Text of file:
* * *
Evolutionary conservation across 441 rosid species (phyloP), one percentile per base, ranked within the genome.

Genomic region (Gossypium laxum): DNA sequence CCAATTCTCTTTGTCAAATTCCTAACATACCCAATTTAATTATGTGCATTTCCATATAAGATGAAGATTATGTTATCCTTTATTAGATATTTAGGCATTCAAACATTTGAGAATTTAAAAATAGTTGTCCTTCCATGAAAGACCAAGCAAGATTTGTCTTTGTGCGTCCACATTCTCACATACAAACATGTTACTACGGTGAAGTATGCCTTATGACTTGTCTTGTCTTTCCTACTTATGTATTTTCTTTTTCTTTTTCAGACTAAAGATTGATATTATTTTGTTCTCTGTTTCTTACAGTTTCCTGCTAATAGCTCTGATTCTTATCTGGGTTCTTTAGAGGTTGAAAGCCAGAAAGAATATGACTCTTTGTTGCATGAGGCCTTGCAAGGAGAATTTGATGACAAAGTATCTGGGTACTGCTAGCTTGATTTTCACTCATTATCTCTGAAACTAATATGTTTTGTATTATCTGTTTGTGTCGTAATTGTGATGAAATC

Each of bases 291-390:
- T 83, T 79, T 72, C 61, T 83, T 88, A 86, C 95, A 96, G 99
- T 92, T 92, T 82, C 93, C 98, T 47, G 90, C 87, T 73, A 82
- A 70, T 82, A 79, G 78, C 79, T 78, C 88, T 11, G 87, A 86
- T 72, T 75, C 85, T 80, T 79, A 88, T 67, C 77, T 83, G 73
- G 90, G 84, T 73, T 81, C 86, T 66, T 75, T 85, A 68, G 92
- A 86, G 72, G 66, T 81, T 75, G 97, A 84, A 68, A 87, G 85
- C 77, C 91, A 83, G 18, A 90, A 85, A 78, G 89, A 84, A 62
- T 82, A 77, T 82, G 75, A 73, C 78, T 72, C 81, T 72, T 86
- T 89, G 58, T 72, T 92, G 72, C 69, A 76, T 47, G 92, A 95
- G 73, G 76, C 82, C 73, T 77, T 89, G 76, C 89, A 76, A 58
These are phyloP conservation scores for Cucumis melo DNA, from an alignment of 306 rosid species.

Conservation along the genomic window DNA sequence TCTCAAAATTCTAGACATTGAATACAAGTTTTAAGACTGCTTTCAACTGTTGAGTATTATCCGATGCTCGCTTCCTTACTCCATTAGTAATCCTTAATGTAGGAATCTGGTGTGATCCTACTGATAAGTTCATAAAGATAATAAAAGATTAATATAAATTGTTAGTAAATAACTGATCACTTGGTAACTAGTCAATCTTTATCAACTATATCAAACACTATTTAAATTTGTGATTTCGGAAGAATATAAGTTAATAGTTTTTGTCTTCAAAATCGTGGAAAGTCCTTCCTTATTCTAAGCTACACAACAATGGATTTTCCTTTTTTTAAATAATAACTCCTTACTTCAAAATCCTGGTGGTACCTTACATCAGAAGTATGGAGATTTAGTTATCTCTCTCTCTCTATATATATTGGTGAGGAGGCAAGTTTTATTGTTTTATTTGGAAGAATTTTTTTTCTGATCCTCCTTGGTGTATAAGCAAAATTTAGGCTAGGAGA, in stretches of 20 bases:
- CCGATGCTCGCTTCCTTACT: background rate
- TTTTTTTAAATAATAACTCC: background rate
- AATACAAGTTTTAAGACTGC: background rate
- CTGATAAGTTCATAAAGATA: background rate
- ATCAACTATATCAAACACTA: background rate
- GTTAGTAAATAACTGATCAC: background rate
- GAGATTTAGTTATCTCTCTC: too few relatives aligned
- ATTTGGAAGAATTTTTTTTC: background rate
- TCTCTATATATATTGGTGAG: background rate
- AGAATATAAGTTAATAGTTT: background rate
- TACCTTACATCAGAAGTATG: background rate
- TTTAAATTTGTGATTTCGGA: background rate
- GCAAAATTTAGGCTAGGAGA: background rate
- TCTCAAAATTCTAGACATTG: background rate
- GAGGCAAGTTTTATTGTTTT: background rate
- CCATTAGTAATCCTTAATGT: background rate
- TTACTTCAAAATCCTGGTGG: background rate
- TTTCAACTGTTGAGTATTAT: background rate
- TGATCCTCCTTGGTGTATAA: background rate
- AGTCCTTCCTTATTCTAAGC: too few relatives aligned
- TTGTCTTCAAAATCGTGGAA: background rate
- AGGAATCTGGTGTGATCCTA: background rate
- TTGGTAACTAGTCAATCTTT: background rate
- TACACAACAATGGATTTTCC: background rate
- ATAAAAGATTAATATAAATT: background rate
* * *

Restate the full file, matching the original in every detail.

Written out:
Evolutionary conservation across 441 rosid species (phyloP), one percentile per base, ranked within the genome.

Genomic region (Gossypium laxum): DNA sequence CCAATTCTCTTTGTCAAATTCCTAACATACCCAATTTAATTATGTGCATTTCCATATAAGATGAAGATTATGTTATCCTTTATTAGATATTTAGGCATTCAAACATTTGAGAATTTAAAAATAGTTGTCCTTCCATGAAAGACCAAGCAAGATTTGTCTTTGTGCGTCCACATTCTCACATACAAACATGTTACTACGGTGAAGTATGCCTTATGACTTGTCTTGTCTTTCCTACTTATGTATTTTCTTTTTCTTTTTCAGACTAAAGATTGATATTATTTTGTTCTCTGTTTCTTACAGTTTCCTGCTAATAGCTCTGATTCTTATCTGGGTTCTTTAGAGGTTGAAAGCCAGAAAGAATATGACTCTTTGTTGCATGAGGCCTTGCAAGGAGAATTTGATGACAAAGTATCTGGGTACTGCTAGCTTGATTTTCACTCATTATCTCTGAAACTAATATGTTTTGTATTATCTGTTTGTGTCGTAATTGTGATGAAATC

Each of bases 291-390:
- T 83, T 79, T 72, C 61, T 83, T 88, A 86, C 95, A 96, G 99
- T 92, T 92, T 82, C 93, C 98, T 47, G 90, C 87, T 73, A 82
- A 70, T 82, A 79, G 78, C 79, T 78, C 88, T 11, G 87, A 86
- T 72, T 75, C 85, T 80, T 79, A 88, T 67, C 77, T 83, G 73
- G 90, G 84, T 73, T 81, C 86, T 66, T 75, T 85, A 68, G 92
- A 86, G 72, G 66, T 81, T 75, G 97, A 84, A 68, A 87, G 85
- C 77, C 91, A 83, G 18, A 90, A 85, A 78, G 89, A 84, A 62
- T 82, A 77, T 82, G 75, A 73, C 78, T 72, C 81, T 72, T 86
- T 89, G 58, T 72, T 92, G 72, C 69, A 76, T 47, G 92, A 95
- G 73, G 76, C 82, C 73, T 77, T 89, G 76, C 89, A 76, A 58
These are phyloP conservation scores for Cucumis melo DNA, from an alignment of 306 rosid species.

Conservation along the genomic window DNA sequence TCTCAAAATTCTAGACATTGAATACAAGTTTTAAGACTGCTTTCAACTGTTGAGTATTATCCGATGCTCGCTTCCTTACTCCATTAGTAATCCTTAATGTAGGAATCTGGTGTGATCCTACTGATAAGTTCATAAAGATAATAAAAGATTAATATAAATTGTTAGTAAATAACTGATCACTTGGTAACTAGTCAATCTTTATCAACTATATCAAACACTATTTAAATTTGTGATTTCGGAAGAATATAAGTTAATAGTTTTTGTCTTCAAAATCGTGGAAAGTCCTTCCTTATTCTAAGCTACACAACAATGGATTTTCCTTTTTTTAAATAATAACTCCTTACTTCAAAATCCTGGTGGTACCTTACATCAGAAGTATGGAGATTTAGTTATCTCTCTCTCTCTATATATATTGGTGAGGAGGCAAGTTTTATTGTTTTATTTGGAAGAATTTTTTTTCTGATCCTCCTTGGTGTATAAGCAAAATTTAGGCTAGGAGA, in stretches of 20 bases:
- CCGATGCTCGCTTCCTTACT: background rate
- TTTTTTTAAATAATAACTCC: background rate
- AATACAAGTTTTAAGACTGC: background rate
- CTGATAAGTTCATAAAGATA: background rate
- ATCAACTATATCAAACACTA: background rate
- GTTAGTAAATAACTGATCAC: background rate
- GAGATTTAGTTATCTCTCTC: too few relatives aligned
- ATTTGGAAGAATTTTTTTTC: background rate
- TCTCTATATATATTGGTGAG: background rate
- AGAATATAAGTTAATAGTTT: background rate
- TACCTTACATCAGAAGTATG: background rate
- TTTAAATTTGTGATTTCGGA: background rate
- GCAAAATTTAGGCTAGGAGA: background rate
- TCTCAAAATTCTAGACATTG: background rate
- GAGGCAAGTTTTATTGTTTT: background rate
- CCATTAGTAATCCTTAATGT: background rate
- TTACTTCAAAATCCTGGTGG: background rate
- TTTCAACTGTTGAGTATTAT: background rate
- TGATCCTCCTTGGTGTATAA: background rate
- AGTCCTTCCTTATTCTAAGC: too few relatives aligned
- TTGTCTTCAAAATCGTGGAA: background rate
- AGGAATCTGGTGTGATCCTA: background rate
- TTGGTAACTAGTCAATCTTT: background rate
- TACACAACAATGGATTTTCC: background rate
- ATAAAAGATTAATATAAATT: background rate